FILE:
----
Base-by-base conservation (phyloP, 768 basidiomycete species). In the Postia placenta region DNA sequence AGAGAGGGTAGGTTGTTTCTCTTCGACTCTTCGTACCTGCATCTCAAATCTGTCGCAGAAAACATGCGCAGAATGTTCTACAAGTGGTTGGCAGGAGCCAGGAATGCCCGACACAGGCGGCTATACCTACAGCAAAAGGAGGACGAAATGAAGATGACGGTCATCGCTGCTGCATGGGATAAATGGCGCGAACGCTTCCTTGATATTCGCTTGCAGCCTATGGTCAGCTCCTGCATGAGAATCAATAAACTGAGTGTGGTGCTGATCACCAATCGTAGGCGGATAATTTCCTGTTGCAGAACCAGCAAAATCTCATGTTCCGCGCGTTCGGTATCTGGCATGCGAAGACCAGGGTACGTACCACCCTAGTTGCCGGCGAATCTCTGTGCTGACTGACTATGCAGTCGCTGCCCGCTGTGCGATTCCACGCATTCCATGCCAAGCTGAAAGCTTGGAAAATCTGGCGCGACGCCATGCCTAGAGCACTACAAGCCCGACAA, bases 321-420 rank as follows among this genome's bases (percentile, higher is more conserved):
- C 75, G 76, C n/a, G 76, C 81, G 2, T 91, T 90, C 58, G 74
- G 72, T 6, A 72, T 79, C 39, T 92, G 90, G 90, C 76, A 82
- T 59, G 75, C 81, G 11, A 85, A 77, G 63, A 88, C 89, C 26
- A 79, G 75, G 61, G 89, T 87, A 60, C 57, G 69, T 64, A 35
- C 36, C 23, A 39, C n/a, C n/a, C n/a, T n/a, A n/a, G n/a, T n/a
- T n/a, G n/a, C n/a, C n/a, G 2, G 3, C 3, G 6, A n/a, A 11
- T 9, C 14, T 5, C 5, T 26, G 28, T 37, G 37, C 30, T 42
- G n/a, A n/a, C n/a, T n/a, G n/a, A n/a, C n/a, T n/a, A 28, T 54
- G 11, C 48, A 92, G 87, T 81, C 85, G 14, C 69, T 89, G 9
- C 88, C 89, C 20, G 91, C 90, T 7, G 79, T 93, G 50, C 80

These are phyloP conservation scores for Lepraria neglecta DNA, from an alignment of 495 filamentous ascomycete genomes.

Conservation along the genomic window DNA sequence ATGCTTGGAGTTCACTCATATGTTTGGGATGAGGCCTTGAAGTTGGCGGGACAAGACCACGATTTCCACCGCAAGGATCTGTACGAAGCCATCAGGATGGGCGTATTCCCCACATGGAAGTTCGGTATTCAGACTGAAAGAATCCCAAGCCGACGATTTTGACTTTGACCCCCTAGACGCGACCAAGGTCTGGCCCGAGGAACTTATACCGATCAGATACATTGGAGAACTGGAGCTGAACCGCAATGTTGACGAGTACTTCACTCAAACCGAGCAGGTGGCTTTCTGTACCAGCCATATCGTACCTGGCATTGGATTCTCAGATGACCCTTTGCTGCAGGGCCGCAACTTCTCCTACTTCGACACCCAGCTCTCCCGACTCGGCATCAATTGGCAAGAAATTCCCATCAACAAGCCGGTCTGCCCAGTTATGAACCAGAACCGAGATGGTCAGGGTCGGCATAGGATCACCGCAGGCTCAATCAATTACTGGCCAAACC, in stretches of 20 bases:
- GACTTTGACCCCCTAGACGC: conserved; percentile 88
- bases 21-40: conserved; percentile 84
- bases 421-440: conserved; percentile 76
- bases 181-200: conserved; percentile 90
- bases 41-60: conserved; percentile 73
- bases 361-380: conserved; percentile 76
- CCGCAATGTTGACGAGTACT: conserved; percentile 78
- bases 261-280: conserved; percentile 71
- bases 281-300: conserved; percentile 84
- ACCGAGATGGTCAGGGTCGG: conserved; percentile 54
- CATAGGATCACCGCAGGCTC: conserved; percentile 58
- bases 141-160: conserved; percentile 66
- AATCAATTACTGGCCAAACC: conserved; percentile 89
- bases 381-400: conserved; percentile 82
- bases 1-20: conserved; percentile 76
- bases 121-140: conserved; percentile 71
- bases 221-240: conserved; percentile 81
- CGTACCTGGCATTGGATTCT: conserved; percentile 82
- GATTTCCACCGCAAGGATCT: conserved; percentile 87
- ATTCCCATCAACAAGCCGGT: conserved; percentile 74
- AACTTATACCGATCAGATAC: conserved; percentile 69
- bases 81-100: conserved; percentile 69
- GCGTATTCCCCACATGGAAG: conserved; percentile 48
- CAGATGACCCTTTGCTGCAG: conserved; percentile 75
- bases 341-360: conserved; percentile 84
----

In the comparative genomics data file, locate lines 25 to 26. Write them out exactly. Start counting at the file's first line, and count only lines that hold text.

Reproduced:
- bases 141-160: conserved; percentile 66
- AATCAATTACTGGCCAAACC: conserved; percentile 89